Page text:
Rogel Cancer Center's Art Therapy Program Offers Relief Through Expression
Cynthia Castrodale arrives for her session with inspiration in hand: a coffee table book of Georgia O'Keefe paintings.
Margaret Nowak, the Rogel Cancer Center's art therapist, has Castrodale's latest work ready and waiting. It's a solitary yellow flower holding its own against the stark white page. It's bright and bold, the petals bearing a slight resemblance to a lion's mane.
Cancer leaves many legacies. For Castrodale, following a year of art therapy, it has brought her an unexpected passion for painting.
"I had never put paint to paper before. It never occurred to me," said Castrodale, a world traveler who had long admired great works of art. "But painting is very peaceful. It has been good for me, especially in such a tumultuous time."
At the Rogel Cancer Center, thanks to the generous support of donors including the Robert Bruce Dunlap Endowment, Margaret Nowak leads patients like Castrodale through exercises that use art as a means of coping and an avenue of self-expression.
Art therapy has been shown to reduce pain and anxiety in cancer patients, according to a small study in the Journal of Pain and Symptom Management. During a four-month study involving 50 patients, researchers observed a decrease in pain, tiredness, depression, anxiety, drowsiness, lack of appetite and shortness of breath following art therapy sessions.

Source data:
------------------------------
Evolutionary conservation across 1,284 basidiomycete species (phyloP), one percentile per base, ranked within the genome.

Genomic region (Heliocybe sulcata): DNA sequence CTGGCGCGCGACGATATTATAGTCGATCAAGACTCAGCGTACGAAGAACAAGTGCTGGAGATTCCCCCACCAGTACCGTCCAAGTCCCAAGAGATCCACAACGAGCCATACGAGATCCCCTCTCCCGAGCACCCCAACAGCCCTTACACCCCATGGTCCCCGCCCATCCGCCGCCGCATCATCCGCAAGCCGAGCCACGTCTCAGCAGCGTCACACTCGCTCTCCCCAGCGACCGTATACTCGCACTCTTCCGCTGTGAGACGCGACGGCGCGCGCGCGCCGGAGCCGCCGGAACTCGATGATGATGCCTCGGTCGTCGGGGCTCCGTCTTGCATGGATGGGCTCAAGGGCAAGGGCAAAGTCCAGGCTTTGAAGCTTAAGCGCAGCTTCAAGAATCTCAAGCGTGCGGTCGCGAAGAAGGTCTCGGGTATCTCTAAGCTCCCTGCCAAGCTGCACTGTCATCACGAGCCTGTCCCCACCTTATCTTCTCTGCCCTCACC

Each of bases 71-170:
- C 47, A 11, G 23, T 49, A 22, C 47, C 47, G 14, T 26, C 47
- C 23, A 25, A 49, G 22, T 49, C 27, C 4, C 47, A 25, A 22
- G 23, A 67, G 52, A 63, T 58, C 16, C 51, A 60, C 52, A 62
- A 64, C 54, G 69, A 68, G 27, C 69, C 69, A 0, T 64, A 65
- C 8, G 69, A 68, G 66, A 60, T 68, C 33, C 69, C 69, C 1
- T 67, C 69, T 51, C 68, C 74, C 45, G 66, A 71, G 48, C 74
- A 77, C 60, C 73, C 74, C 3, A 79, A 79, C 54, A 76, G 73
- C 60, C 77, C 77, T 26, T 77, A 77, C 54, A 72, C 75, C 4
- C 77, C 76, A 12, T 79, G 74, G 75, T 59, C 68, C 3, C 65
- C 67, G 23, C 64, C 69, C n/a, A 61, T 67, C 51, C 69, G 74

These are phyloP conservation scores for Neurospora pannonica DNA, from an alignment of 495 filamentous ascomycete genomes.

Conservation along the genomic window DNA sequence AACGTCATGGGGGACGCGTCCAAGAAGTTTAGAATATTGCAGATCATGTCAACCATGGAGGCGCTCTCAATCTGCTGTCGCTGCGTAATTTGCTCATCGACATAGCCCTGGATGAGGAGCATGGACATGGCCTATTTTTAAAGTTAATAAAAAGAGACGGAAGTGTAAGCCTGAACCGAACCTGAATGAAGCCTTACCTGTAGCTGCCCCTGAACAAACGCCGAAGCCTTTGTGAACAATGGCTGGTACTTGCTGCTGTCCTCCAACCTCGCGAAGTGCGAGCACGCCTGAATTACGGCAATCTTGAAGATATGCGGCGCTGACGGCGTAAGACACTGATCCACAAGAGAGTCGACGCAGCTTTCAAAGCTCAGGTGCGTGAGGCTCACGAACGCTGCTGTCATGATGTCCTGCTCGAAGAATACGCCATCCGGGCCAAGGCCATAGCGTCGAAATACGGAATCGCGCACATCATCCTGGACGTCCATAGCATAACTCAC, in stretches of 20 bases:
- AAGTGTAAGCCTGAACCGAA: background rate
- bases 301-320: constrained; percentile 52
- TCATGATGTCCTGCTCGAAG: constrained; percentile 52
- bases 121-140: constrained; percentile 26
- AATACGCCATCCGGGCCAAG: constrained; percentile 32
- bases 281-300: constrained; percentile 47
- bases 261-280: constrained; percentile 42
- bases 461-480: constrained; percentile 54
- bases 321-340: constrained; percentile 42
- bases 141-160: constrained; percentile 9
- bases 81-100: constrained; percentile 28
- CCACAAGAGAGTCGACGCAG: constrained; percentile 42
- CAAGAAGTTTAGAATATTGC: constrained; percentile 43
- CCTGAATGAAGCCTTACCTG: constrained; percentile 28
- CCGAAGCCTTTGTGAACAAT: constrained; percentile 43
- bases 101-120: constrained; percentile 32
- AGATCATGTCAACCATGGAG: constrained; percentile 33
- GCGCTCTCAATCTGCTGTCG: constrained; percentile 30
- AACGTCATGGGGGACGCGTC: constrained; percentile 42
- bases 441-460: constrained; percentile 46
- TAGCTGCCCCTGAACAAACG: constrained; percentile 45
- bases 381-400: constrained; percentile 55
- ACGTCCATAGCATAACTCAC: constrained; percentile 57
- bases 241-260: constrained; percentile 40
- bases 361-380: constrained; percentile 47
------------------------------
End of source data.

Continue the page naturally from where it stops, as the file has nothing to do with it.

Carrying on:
"Art therapy creates a positive emotional state. For some of the patients I work with, it's the first time they've been in a state of joyful relaxation in a long time," Nowak said. "It might just be for that hour, but if you've been in a constant state of high anxiety, an hour is a really wonderful gift."
At the end of many sessions, Nowak asks her patients to tell her about their work. Although she never imposes her own interpretations, she guides the discussion to help patients think about why they have drawn a particular image or chosen a certain color.
Anyone can participate in art therapy, regardless of experience or artistic ability. Nowak said patients sometimes are surprised by what they create. Projects range from painting to jewelry to journal making.
"You merely need to be interested to see where art takes you," Nowak said. "Patients might be in chemotherapy for three or four hours, but with art therapy, they're having so much fun, they can't believe how quickly the time flew by.
If you are a patient -- or family member -- at the U-M Rogel Cancer Center and would like to arrange for Art Therapy, please call 877-907-0859.
Continue reading the Fall, 2007 issue of Thrive.